The bold and the shy one: Could woodlice have personalities?

July 30, 2015, Pensoft Publishers
The design of one experimental set. Dashed arrows symbolize repeated stimuli applied if previous stimulus did not evoke tonic immobility. Experimental sets were applied repeatedly over a three week period; each individual was exposed to five experimental sets with 4 days intervals between. Credit: Dr. Ivan Hadrián Tuf

Unlike larger animals and even other invertebrates, the theory for the presence of personality traits in terrestrial isopods had not been studied before the research conducted by Dr. Ivan Tuf's team.

Known to react to an external impact with varying in its duration death feigning, or tonic immobility, several hundreds of Common rough woodlice were observed while responding to random sequences of touch, squeeze and drop. When compared, the results showed there is in fact a significant individual pattern of defensive behaviour. The study is published in the open-access journal ZooKeys.

In order to prove that the tested P. scaber woodlice actually possess personalities, the scientists had to look for repetitiveness in their reactions to external impacts. Over the three-week observations, consisting of five experimental sets and four-day breaks, Dr. Tuf and his team recognised consistency in the reactions in the individuals. They even managed to identify some of them as "more 'bold'" and others - "more 'shy'."

However, a number of other factors were found to influence the woodlice' protective reactions such as habituation and . Ten minutes in a particular environment proved enough for a woodlouse to habituate it. As a result, their sensitivity towards the same stimuli decreased.

Similarly, it was not as noticeable with the larger specimens. Unlike their tinier relatives, they are capable of using chemical protection due to their better developed physiology. Nevertheless, the longest reaction time being measured in a medium-sized woodlice proves that body size is not of such importance.

Yet, it is still unclear whether the woodlice' behaviour changes over time. If such a trend is present, then their reactions to the is also likely to change.

"Investigation of long-time stability of behavioural traits in terrestrial isopods should be a possible goal of future studies," the scientists suggest in conclusion.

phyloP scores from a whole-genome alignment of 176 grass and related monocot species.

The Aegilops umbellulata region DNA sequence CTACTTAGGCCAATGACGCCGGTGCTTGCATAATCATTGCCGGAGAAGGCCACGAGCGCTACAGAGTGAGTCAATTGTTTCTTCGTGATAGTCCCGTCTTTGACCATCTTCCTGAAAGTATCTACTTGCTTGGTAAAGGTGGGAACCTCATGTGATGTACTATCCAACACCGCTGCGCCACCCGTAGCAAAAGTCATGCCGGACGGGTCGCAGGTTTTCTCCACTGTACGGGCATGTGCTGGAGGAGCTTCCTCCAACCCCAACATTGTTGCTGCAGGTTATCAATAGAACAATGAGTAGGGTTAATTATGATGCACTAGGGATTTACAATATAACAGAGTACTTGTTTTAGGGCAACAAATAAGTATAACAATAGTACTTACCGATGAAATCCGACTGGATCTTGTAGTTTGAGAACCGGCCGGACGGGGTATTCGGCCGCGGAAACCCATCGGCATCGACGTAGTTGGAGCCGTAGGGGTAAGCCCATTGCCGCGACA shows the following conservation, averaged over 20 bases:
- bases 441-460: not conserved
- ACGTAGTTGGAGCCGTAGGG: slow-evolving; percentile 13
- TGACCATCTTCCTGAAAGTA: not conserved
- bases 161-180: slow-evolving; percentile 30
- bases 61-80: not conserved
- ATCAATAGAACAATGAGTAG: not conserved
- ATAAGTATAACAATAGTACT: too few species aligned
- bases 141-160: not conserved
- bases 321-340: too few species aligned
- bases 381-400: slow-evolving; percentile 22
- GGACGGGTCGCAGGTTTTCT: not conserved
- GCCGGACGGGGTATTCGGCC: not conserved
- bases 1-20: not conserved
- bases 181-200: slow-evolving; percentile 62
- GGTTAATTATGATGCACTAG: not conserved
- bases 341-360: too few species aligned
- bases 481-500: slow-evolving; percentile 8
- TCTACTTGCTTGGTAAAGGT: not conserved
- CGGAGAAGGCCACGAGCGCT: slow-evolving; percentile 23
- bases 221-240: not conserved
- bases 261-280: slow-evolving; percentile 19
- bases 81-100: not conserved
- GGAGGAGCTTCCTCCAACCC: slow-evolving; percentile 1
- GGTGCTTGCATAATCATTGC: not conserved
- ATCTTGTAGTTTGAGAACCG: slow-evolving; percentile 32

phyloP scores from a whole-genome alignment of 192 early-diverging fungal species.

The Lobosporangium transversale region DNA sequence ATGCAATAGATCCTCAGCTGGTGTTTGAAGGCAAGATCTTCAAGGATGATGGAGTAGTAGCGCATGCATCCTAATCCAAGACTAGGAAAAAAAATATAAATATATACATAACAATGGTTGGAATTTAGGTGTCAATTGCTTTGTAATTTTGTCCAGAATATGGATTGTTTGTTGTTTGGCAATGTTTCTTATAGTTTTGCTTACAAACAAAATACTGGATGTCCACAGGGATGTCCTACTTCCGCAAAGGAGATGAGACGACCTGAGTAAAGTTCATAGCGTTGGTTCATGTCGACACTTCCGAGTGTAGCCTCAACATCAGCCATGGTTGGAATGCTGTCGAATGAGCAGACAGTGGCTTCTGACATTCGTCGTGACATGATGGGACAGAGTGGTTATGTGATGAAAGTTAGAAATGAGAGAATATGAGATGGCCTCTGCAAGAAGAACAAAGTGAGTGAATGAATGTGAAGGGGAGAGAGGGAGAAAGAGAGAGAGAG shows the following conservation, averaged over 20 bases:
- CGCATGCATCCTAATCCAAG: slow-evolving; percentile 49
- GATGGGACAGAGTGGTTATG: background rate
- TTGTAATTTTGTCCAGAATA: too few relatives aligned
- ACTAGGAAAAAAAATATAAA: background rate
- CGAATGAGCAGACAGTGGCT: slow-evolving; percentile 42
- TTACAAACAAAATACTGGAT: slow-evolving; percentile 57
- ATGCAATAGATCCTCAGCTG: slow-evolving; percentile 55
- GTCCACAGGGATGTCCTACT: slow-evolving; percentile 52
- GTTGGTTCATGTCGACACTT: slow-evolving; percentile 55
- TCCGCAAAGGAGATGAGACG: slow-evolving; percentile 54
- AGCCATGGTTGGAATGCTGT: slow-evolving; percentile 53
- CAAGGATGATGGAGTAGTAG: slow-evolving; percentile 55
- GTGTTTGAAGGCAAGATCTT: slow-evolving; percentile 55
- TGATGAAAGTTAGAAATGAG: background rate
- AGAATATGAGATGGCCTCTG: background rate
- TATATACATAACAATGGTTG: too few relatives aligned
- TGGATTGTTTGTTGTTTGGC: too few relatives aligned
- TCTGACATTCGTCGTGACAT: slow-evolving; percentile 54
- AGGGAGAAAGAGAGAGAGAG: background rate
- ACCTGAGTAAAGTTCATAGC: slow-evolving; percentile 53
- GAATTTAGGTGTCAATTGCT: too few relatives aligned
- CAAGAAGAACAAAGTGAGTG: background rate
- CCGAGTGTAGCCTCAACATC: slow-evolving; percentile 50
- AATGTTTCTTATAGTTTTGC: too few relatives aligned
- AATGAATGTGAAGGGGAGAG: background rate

Explore further: Being calm is contagious?

More information: Tuf IH, Drábková L, Šipoš J (2015) Personality affects defensive behaviour of Porcellio scaber (Isopoda, Oniscidea). In: Taiti S, Hornung E, Štrus J, Bouchon D (Eds) Trends in Terrestrial Isopod Biology. ZooKeys 515: 159-171. DOI: 10.3897/zookeys.515.9429

Related Stories

Being calm is contagious?

June 11, 2015

Woodlice are able to calm their excited neighbors according to findings made by Pierre Broly and Jean-Louis Deneubourg of the Free Brussels University (Belgium).

Astronauts bring back new life

November 25, 2012

(Phys.org)—It is not every day that astronauts can claim to return to Earth with a new species of life. But when the astronauts on ESA's CAVES underground training course returned to the surface they were carrying a special ...

Study shows sharks have personalities

October 1, 2014

Some sharks are 'gregarious' and have strong social connections, whilst others are more solitary and prefer to remain inconspicuous, according to a new study which is the first to show that the notorious predators have personality ...

Recommended for you

Japan to make crater on asteroid to get underground samples

March 18, 2019

Japan's space agency said Monday that its Hayabusa2 spacecraft will follow up last month's touchdown on a distant asteroid with another risky mission—dropping an explosive on the asteroid to make a crater and then collect ...

Bright X-ray galactic nuclei

March 18, 2019

All massive galaxies are believed to host supermassive black holes (SMBH) at their centers that grow by accreting mass from their environment. The current picture also imagines that the black holes grow in size as their host ...

0 comments

Please sign in to add a comment. Registration is free, and takes less than a minute. Read more

Click here to reset your password.
Sign in to get notified via email when new comments are made.